if this location is a 'one-use' type of thing. there's one-time pseudonymity
which is that, and then there's persistent pseudonymity where you use the
same location across multiple transactions.

free haven uses pseudonymity for readers and for servers. we could
theoretically support anonymity for authors. that really isn't speced
out yet. (we should fix that.)

\subsubsection{Computational vs. Information-Theoretic Anonymity}

The above three classes of anonymity describe the issues regarding each
of the three agents in the system. However, there are some other broader
characteristics of anonymity to consider.

One of these issues is the notion of how protected a given address is:
does it rely on computational complexity to protect its anonymity (e.g.,
a reply block address on a conventional mixnet), or does it use
some other technique to make the address unknowable even in the face of
a computationally powerful adversary?

there's more to discuss and analyze here, clearly.

\subsubsection{Perfect Forward Anonymity}

perfect forward secrecy means that after a given transaction is done,
there is nothing new that the adversary can 'get' to help him decrypt
the transcript.
similarly, perfect forward anonymity is the notion that after a given
transaction is done, there is nothing new that the adversary can get
that can help him identify the location or identity of either of the
communicating parties.

this can be phrased as a game: if A is talking to some unknown party B,
can our adversary E distinguish with better than even probability between
whether A is talking to B or A is talking to C?

from here, we can define classes of adversaries such that some classes
can beat us in some circumstances, and some can't.

for instance, some adversaries might be able to watch the link between
them, some might be able to frob with the link as well. some might be
able to observe the private state of A and/or B (that is, data which is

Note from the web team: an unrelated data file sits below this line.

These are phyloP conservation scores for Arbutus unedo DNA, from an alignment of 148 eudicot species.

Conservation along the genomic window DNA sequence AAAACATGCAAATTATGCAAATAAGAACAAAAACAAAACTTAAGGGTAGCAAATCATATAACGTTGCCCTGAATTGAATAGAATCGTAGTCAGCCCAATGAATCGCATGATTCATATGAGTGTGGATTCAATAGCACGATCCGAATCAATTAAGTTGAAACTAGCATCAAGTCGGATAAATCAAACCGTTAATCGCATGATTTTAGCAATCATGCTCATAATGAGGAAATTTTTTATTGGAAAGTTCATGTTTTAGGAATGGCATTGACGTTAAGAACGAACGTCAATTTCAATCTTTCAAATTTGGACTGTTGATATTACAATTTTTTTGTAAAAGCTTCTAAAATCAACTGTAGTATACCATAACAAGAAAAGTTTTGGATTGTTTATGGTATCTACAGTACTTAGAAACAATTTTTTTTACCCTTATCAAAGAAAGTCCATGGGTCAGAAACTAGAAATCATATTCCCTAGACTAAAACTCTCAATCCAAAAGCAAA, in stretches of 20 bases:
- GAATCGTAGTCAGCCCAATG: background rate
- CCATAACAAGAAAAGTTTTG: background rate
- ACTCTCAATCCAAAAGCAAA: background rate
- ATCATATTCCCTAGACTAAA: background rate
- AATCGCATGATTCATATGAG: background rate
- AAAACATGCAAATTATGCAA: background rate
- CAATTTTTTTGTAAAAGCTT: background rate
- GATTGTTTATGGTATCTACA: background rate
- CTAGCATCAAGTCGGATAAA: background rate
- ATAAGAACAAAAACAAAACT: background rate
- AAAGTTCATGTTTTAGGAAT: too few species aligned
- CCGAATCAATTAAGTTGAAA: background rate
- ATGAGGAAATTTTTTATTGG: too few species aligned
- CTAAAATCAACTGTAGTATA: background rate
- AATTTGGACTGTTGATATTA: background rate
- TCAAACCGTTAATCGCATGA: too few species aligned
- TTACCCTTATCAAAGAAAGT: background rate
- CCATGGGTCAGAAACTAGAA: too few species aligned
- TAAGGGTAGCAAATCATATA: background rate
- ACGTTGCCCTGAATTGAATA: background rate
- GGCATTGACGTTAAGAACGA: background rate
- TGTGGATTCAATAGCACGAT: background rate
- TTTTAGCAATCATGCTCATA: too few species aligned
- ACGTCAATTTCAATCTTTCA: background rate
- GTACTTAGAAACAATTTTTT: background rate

internal to the nodes but doesn't get sent over the network). maybe some
could even modify private state.

subtle attack to watch out for: since we're talking about anonymity,
there are issues we have to address that we don't consider when we're
dealing with encryption. for instance, if B is running a server at his
company, what about the cached data in the NIDS down the hall? is that
part of B? because it can certainly help to distinguish...  what if one
of the packets in the transmission got sent off course, and 120 seconds
later an ICMP destination unreachable packet returns to B, with its
data segment an exact copy of one of the packets that was sent to A?
Is 120 seconds negligible? what isn't negligible?

if we want to address adversaries, it should probably be its own
subsubsection.

\subsubsection{Social Engineering}

bear in mind that no matter how cool your anonymity is, if you sign
your name to your document, you lose. also, more subtle attacks such
as word choice correlation or writing analysis might yield clues that
allow better than even chances of guessing. all of the above models
are based on the idea that a given document is a random distribution of
bits. [is that a strong enough requirement? is that too strong?]

\subsubsection{Analysis and Conclusion}

it sounds like there are 9 characteristics of anonymity we want from an
ideal anonymous service: basic anonymity for each of the three agents,
plus information-theoretic and perfect forward anonymity for each class
of transaction that the service supports [does that actually map well to
"for each of the three agents" also?]

most of the related works get 1 or 2 out of these 9. free haven gets 4 or
5 (basic plus some pretty good protection for authors depending on how
we implement submission), and if we switched to a scintillating mixnet
(they don't exist, but the notion is that addresses materialize and
dematerialize instantaneously, so you can have a transaction and a moment
later it's as if the tunnel you just used never existed) we could probably
get 8 (information-theoretical anonymity for servers is very tough?)

anyway, i haven't thought this far yet. but there's plenty of ideas
here.